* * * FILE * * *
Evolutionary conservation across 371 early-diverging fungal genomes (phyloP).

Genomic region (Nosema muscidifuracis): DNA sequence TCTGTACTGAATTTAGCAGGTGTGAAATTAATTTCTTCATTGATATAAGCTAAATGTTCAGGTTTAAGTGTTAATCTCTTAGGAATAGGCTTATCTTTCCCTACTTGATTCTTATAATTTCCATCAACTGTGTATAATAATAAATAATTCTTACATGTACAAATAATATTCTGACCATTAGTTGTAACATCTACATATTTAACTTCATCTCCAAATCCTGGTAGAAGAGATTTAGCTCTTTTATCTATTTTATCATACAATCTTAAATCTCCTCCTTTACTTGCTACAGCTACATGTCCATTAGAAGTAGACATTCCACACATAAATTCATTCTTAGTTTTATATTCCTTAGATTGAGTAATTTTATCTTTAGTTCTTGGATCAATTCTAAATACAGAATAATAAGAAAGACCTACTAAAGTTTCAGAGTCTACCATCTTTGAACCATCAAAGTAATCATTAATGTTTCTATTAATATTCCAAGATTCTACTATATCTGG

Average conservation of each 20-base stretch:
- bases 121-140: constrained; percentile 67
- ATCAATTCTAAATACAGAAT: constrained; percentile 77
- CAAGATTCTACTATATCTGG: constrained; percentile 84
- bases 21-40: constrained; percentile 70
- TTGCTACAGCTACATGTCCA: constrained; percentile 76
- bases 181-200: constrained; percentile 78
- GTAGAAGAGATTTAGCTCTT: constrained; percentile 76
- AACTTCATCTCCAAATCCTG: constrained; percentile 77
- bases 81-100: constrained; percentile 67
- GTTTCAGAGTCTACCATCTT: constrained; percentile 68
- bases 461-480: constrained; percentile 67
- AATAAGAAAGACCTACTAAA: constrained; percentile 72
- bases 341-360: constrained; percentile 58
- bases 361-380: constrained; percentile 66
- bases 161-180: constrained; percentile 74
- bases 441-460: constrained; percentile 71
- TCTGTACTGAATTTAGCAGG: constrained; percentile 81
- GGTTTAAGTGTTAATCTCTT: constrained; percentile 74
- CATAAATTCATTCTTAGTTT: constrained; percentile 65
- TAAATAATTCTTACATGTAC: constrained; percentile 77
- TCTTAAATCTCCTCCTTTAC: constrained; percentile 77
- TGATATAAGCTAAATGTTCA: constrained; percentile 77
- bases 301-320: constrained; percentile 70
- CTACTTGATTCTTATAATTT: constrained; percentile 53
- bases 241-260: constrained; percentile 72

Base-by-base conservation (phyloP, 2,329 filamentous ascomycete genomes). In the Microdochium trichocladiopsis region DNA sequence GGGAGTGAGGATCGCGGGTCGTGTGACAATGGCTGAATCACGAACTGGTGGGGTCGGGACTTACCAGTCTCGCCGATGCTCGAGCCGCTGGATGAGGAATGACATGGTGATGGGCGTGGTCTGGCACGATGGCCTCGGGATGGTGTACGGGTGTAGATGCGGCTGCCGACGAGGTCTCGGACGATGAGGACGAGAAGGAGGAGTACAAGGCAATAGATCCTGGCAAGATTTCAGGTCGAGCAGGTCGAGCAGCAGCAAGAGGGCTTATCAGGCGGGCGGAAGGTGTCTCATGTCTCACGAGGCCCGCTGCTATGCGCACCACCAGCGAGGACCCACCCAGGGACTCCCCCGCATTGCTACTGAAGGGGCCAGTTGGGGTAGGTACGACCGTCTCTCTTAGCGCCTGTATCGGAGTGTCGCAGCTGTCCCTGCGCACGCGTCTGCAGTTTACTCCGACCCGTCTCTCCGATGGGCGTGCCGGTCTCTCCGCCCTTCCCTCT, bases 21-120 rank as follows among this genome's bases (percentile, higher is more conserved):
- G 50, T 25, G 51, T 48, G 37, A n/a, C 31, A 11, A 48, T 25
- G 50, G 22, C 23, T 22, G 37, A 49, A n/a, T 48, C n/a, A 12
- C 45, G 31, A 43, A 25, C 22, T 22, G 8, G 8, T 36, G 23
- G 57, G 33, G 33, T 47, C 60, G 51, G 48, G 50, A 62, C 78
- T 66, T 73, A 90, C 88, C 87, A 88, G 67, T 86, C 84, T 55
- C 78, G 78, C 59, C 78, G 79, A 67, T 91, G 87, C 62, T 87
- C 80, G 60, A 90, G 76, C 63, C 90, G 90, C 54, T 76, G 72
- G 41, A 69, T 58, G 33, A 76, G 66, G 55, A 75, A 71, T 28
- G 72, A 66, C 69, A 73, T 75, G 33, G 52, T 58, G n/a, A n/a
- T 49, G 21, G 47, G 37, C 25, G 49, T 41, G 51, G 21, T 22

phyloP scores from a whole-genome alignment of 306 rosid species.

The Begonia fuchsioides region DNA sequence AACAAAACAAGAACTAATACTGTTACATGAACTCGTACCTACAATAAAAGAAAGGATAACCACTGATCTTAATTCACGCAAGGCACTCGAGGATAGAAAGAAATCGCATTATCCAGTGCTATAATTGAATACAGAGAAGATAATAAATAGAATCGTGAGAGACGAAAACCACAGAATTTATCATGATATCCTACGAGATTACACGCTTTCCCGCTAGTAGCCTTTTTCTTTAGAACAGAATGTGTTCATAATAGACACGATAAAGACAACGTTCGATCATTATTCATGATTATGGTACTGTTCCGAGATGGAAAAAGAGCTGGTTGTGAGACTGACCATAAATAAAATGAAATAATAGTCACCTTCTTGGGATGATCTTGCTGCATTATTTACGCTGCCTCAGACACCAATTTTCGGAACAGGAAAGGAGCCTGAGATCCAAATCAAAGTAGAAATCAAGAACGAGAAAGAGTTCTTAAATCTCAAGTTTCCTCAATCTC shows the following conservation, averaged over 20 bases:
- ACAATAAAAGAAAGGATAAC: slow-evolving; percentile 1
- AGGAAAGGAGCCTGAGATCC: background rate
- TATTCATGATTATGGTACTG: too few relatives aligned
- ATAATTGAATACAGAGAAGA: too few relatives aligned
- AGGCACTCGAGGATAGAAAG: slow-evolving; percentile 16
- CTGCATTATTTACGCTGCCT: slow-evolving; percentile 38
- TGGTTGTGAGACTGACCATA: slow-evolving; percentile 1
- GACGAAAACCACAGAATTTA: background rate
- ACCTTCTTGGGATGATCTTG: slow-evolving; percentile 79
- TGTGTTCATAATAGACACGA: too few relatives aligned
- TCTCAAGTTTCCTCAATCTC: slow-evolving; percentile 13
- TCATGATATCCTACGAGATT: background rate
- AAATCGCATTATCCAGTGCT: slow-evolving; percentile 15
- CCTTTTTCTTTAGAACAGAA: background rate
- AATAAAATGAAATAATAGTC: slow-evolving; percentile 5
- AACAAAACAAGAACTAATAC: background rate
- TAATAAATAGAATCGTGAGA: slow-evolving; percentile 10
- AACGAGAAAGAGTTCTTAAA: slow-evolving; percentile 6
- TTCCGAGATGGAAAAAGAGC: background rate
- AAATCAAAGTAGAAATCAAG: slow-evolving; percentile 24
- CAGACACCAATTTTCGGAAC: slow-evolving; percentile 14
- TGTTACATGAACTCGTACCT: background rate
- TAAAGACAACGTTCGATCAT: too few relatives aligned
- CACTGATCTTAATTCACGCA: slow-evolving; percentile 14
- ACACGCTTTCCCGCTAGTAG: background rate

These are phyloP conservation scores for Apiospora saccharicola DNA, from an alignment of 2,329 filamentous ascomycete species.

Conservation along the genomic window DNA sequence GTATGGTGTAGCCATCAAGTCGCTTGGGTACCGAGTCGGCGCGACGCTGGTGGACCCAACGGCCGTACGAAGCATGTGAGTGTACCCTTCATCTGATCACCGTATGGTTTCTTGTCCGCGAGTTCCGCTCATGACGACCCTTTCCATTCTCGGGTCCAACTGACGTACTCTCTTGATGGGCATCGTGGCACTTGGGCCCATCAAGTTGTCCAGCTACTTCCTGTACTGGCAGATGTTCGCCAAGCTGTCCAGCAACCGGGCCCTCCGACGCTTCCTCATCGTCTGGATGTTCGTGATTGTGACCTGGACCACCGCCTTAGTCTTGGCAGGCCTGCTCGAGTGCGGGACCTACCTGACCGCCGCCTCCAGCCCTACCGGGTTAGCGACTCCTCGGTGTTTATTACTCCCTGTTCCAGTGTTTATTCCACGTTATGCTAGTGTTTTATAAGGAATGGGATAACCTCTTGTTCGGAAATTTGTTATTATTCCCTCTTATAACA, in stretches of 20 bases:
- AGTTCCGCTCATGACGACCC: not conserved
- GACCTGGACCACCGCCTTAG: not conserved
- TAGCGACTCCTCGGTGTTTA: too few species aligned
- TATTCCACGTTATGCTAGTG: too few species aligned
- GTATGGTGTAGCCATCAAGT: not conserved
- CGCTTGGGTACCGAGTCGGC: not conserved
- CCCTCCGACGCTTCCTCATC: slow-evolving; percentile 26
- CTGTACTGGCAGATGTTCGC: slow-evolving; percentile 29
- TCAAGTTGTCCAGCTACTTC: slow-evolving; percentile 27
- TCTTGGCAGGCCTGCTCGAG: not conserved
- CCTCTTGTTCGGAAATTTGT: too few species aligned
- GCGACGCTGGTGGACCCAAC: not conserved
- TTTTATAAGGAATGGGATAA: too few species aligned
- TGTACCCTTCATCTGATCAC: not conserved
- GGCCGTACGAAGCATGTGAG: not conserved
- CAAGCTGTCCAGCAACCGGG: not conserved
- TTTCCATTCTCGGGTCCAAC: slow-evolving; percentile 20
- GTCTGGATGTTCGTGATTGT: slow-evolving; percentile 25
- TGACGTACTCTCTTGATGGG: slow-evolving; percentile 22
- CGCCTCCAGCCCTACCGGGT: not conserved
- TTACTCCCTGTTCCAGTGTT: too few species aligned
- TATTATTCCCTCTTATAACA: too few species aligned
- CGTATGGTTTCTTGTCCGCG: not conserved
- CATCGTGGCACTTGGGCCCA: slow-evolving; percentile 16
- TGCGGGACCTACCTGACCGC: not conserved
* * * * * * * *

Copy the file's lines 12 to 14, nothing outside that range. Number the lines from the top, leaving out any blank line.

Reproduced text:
- bases 81-100: constrained; percentile 67
- GTTTCAGAGTCTACCATCTT: constrained; percentile 68
- bases 461-480: constrained; percentile 67